A scammer tried to dupe a frequent Shopee buyer for Php3,499 but he left emptyhanded after the guy noticed that the package clearly looks so fake!
Fake Delivery Rider Tries to Scam Shopee Buyer
These days, it is so easy to buy something you need and have it delivered at home. You can shop for almost anything you want even without leaving the comforts of your home – and you don’t even have to deposit the payment first, for most cases.
But the system of “cash on delivery” (COD) on many online platforms has given scammers a way to earn some quick, dishonest cash. These scammers prey on people who often make orders on these online shops and might not notice that they are paying for an order they did not make.
Netizen Jay Jazo shared the experience he had with what appears to be newbie scammers who arrived at his house carrying a package with his name written using a pentel pen. The address was incomplete, just “1200 Camba” and the amount was written out as “3499 php”.
Jay has some pending orders that he’s waiting for, yet he also knows that he doesn’t have an order worth Php3,499. Moreover, as a frequent Shopee buyer, he knows that the package doesn’t look like something you’d get from an online store. There’s no barcode or waybill on the package. Only the supposed buyer’s name was there; no information about the seller or the order number.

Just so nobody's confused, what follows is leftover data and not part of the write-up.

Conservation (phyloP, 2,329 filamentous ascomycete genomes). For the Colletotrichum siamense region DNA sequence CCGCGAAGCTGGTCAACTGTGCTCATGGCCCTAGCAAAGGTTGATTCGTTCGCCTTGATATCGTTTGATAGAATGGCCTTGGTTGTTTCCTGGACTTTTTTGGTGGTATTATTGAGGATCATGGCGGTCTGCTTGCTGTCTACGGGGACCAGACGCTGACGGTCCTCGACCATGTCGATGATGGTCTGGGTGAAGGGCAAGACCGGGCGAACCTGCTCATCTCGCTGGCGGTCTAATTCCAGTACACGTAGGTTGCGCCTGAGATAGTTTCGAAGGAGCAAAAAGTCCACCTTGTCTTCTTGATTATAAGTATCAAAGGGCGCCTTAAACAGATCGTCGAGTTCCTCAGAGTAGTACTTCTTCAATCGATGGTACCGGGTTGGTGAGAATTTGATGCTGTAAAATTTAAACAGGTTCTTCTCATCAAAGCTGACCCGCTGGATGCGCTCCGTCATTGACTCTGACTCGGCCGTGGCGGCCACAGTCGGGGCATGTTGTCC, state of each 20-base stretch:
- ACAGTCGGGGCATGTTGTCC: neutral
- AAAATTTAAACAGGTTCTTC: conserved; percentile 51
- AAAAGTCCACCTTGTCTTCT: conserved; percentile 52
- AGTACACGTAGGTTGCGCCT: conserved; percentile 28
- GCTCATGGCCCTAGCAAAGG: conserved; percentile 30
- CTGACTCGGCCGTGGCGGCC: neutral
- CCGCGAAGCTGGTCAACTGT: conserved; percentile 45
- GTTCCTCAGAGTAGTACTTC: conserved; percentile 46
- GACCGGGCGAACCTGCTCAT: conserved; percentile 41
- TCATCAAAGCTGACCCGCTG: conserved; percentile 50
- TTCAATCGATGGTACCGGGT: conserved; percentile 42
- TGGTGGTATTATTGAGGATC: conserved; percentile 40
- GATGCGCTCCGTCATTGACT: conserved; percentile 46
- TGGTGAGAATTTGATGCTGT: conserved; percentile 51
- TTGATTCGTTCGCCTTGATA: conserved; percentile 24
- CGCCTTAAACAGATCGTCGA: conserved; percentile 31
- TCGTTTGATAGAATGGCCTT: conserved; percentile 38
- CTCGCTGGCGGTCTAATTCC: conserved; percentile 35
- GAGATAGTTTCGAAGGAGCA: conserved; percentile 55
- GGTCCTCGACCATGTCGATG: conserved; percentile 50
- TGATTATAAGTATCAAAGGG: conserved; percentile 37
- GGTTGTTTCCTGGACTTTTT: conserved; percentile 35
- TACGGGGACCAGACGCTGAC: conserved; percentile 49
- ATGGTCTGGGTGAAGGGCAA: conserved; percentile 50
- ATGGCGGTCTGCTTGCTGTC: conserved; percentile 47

A bit scared, Jay quickly closed the door to inspect the item before telling the fake delivery rider that he doesn’t have an order. After the guy left, they followed him and saw that he was just walking! There’s a rider who fetched him several meters away from the house, but the two appeared to have realized that the fake rider was being followed.
Jay shared the experience as warning to others so they won’t fall for this kind of modus operandi.
Fake Package Delivery Scam
Don’t be fooled by the fake package delivery scam. Here’s what you can do:
- Always track your packages from online shops.
- Don’t give out personal information to callers, even if they sound like a real delivery rider.
- Check the packaging for clues. Real orders have a proper waybill, with information like your complete name, address, and phone number.
- Tell family members or other housemates to never pay for orders delivered when you’re not around, unless you tell them beforehand or if they could confirm it with your first.
Prayer before Meals? Photo of Kneeling Customers of Roadside Carinderia Goes Viral
A photo of kneeling customers at a roadside carinderia goes viral, with many netizens joking that these “religious” buyers are already praying before their meal. LOL
Photo of Roadside Carinderia’s Kneeling Customers Goes Viral
In the Philippines, carinderias are a popular place for finding affordable, budget-friendly meals.
They’re usually small stalls with simple dining sets where people can dine for much less than what you’d normally get billed at a restaurant.
Carinderias themselves can still be considered a restaurant, but they’re a toned down version with much cheaper rates. You can even order “takeout” meals that they’ll usually put inside plastic roll bags instead of a Styrofoam or cardboard box you might expect from a regular restaurant.